• Marzele Bosch (South Africa)

The role of redistributive policymaking in reducing inequality and promoting sustainable development

This document considers the impact, challenges, and opportunities of distributive, more significantly, redistributive policies. The document will focus on the role of redistributive policies in developing countries to deliver equity, growth, and sustainability. Distributive policies imply allocating resources to the equipment of broadly accessible infrastructure such as education or health care. Distributive policies are concerned with bringing about fundamental social and economic changes. Distributive policies are less contested, as most citizens are expected to benefit from these policies in some way or another. However, redistributive policies are needed to bring about meaningful change and inequality. Critics of redistributive policies often view their impact on economic growth. It is framed as a trade-off between economic growth and redistributive policies.

Redistributive policies are essential for reducing inequality and promoting sustainable development. These policies have three dimensions; (1) equity, (2) economic empowerment, and (3) sustainable development. All three measurements should be considered when assessing the impact of redistributive policies. These policies represent a powerful policy instrument for improving equality of outcome through redistributing income and enhancing equality of opportunity by improving the distribution of income-generating assets, such as human capital and wealth. Beyond their strong potential for reducing inequality, redistributive policies are also vital for promoting values that are consistent with sustainable development and for shaping a socio-economic context and incentives that are conducive to financial stability and economic development, political inclusion, gender equality, and social mobility, as well as environmental sustainability. The ability of redistributive policies in developing countries to tackle inequalities and economic growth remains questioned. The redistribution of income and wealth may achieve greater equality, faster growth, and poverty reduction.

Redistributive policies could also help narrow the gap between rich and poor in countries with high inequality, where social and political tensions or the rise of populist regimes might prove insufficient for growth in the long run. Shifting resources from those at the top to those at the bottom, in terms of access to health, education, housing, etc., may foster long-term economic growth and development and contribute to political stability. Having acknowledged the positive impact of redistributive policies, the following section will discuss challenges regarding policy implementation. Developing countries may face political opposition or lack the administration capacity and implementation tools such as progressive taxation, cash transfers, and investments in human capital for regulation and inclusive growth strategies. Tackling these shortcomings is imperative to reaching the redistributive policy objectives. Taxation and income transfers to the poorest segment of society are the most direct way to keep inequality in check and reduce poverty in the short term.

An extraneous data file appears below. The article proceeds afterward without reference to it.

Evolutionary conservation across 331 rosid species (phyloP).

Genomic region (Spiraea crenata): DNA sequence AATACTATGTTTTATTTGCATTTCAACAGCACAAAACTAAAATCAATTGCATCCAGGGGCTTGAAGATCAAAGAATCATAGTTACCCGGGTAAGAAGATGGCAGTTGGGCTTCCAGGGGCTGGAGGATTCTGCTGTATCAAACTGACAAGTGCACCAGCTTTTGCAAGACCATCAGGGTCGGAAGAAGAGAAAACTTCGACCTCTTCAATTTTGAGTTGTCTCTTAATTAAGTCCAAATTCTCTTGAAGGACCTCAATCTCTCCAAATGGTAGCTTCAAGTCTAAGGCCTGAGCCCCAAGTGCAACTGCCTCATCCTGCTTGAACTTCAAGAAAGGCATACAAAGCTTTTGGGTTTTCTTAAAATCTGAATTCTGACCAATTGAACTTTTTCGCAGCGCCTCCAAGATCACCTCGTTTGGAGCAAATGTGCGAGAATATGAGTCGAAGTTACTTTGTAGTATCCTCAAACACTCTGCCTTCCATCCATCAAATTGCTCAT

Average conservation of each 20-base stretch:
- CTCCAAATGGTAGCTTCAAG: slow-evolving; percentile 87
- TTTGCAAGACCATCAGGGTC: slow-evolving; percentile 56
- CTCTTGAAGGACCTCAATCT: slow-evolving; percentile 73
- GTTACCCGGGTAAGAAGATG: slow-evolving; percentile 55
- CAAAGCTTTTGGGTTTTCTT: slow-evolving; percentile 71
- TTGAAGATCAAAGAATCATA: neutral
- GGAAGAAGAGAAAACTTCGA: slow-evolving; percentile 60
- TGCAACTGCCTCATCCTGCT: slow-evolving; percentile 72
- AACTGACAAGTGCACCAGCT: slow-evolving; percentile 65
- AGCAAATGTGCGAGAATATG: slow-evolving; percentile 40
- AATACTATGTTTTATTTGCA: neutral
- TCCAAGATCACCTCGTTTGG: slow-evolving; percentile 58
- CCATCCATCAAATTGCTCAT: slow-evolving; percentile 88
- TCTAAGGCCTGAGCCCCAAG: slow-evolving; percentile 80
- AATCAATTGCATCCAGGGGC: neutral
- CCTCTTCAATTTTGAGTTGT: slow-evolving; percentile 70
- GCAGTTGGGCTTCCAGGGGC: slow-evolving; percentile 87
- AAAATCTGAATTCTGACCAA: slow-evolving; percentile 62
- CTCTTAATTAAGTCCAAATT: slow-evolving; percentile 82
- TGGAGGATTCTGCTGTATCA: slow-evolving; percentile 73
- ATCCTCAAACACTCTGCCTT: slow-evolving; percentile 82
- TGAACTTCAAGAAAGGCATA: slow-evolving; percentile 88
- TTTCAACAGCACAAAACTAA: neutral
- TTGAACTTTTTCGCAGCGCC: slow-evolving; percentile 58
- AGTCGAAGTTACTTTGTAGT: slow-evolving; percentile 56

However, these interventions are often ineffective in bringing about effective change. Extending these programs requires more resources. Higher and more effective income tax on the upper-income scale could help raise the necessary funds. Thus, governments of developing countries will emphasize direct taxation and less on indirect taxation of domestic and imported goods and services. These taxes may be regressive because they tax consumption rather than income, and wealthier people save a higher proportion of their income. It may even increase poverty depending on the structure of tax rates and households’ consumption baskets at various rungs of the income scale. Strategies that promote greater equality and more robust growth rely on progressively raising resources and spending them on programs that benefit the poorest segment of the population.

Governments need the inclusiveness of their growth strategies, particularly by fostering the employment of unskilled workers. Besides straight redistributive policies, other redistributive policies may encourage sustainable economic development and equality. The following section will consider the impact of minimum wage laws, anti-discrimination laws, and anti-corruption strategies to strengthen redistributive policies. There are several policy options available to governments. The effect of redistributive policies on income inequality and sustainable development can be significant. Still, it varies across countries and over time as redistributive policies are shaped by domestic factors, such as demography, and economic and political conditions, and further influenced by the international strategic and ideological context. The final section will consider redistributive policies against the backdrop of the COVID-19 pandemic. The COVID-19 pandemic has caused a significant deterioration in public finances, adding to pre-existing strains from long-term structural challenges, including population aging, climate change, and rising inequalities.